Local businesses were among the first casualties of the novel coronavirus. Now, with help from local supporters, the Downtown Frederick Partnership hopes to give struggling business owners a path to a new normal.
Pulling support from sponsors including the Delaplaine Foundation and the Helen J. Serini Foundation, among others, the partnership organized a series of webinars for 32 local businesses called the Small Business Resiliency Series.
Touching on everything from new health code standards and insurance regulations to strategies to change business models, the series also hosts regular, socially-distanced meetings among smaller groups or “cohorts” of participating businesses to discuss lessons learned and share ideas, said Leeann Crews, the marketing and promotion manager for the partnership.
“Each cohort also has a coach that they can ask questions of after each webinar and relate key points back to their own businesses. There is also a professional support network of about 20 local professionals offering services where the partnership is covering the cost of professionals/consultants to give the businesses the ability to get the professionals in for free consultations,” Crews said.
The network of professionals include experts on the sanitation of work spaces, bookkeeping experts and advisers who can help businesses choose an e-commerce platform for online sales appropriate for the businesses’ needs.
Many participating businesses found particular value in the lessons focused on engaging in e-commerce. In a survey of 46 Frederick businesses, about 55 percent told the partnership they offered some sort of option for online sales. But of those businesses that offered the option, 62 percent said online sales accounted for zero percent of their overall sales before the onset of the virus, according to partnership data.
A followup survey determined that, following the advent of COVID-19, only 22 percent of businesses with online sales capabilities weren’t seeing any sales on the platform, versus 39 percent of businesses that said online sales made up 76 to 100 percent of their sales, the data states.
Gillian Berluti, the manager of Firestone’s Market on Market, said she has found great benefit from the cohort meetings set up by the series, saying she and other small business owners didn’t often sit down together to talk shop before the pandemic.
“A lot of our local businesses are responding in interesting and unique ways. We in the Market, for example, have gotten into online ordering, which is something new to us, so we’re looking for new ideas and adjustments that we can make,” Berluti said.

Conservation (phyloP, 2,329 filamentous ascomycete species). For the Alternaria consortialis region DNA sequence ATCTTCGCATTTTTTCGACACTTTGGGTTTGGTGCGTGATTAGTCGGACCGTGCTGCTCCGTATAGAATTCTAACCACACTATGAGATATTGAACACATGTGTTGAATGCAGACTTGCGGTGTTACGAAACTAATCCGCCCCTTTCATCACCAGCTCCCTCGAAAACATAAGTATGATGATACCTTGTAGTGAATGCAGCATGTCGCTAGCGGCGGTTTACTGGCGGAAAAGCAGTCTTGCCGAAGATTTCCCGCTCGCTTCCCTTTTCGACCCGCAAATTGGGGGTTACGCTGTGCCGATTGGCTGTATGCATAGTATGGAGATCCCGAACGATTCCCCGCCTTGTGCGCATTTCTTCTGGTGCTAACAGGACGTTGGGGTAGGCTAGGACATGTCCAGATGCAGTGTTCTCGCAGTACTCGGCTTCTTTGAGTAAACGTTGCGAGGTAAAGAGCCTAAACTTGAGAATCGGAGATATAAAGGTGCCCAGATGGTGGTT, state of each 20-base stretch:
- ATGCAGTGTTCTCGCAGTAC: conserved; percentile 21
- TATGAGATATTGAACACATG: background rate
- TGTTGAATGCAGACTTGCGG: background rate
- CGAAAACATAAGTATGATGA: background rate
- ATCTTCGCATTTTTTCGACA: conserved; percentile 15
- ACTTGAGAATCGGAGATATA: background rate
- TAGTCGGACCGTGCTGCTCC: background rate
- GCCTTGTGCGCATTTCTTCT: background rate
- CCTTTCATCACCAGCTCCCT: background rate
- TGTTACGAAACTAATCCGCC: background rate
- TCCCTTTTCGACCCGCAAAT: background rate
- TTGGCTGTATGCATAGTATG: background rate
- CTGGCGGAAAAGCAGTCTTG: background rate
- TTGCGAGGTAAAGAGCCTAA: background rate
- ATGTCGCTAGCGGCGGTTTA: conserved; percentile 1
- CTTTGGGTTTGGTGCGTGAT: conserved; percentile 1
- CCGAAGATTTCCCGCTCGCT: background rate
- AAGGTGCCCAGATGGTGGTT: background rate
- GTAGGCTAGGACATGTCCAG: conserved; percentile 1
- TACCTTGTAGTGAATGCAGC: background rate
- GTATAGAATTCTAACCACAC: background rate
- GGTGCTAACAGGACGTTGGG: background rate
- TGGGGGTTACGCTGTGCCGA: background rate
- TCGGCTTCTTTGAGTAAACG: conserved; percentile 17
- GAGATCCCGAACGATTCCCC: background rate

Firestone’s was already setting up an online sales platform when COVID-19 hit, but the series arrived just in time to help with some of the more complicated specifics of implementing such a platform.
“By the time we got it up [and] running in early June, we had a brand-new system that incorporated an online platform … but now there are things that we want to expand on and improve on that I would need a professional’s help with,” Berluti said, adding the resiliency series’ access to professional consultants would be an immense help in solidifying the new business model.
Yet another service provided by the resiliency series was designed to provide more “hands-on” assistance to series participants. The “small business lending library,” as the partnership has dubbed it, is a collection of packages that program participants can “rent” for three days each, with each package being full of tools aimed at addressing a specific goal.
A simple toolkit was available for sprucing up window displays, while another package was full of textbooks to improve a business’s bookkeeping and financial accounting. There was even a package with a full photo studio, complete with a digital camera, backdrop and tripod, to help businesses create a photo library of their products or inventory for when their online sales platform is operational.
Taken together, the webinars, regular cohort meetings, professional adviser network and the small business lending library were the Downtown Frederick Partnership’s best effort to help businesses adjust to the altered economy and state of sales, said Kara Norman, the partnership’s executive director.
“The idea was to provide the whole support system that you would need to get your business up to speed … it’s not unlimited, but it should be enough to get you going in the direction you want to go,” Norman said.
Given the nature of the series, the partnership was at no loss for supporters. Samantha Price, public relations and corporate partnerships manager for the Sandy Spring Bank, said the bank was more than happy to join the larger group of backers, calling small businesses “the lifeblood of our economy.”
For her part, Berluti said she was thankful to the partnership, its local supporters and the professionals taking part in the series for helping to give her and her fellow local business leaders a leg up during a time of great upheaval.
”The number one lesson that I’ve gotten out of this is that there’s no going back to the way we were doing business before COVID,” Berluti said. “So now it’s just a matter of adjusting our expectations and moving forward in this new business climate.”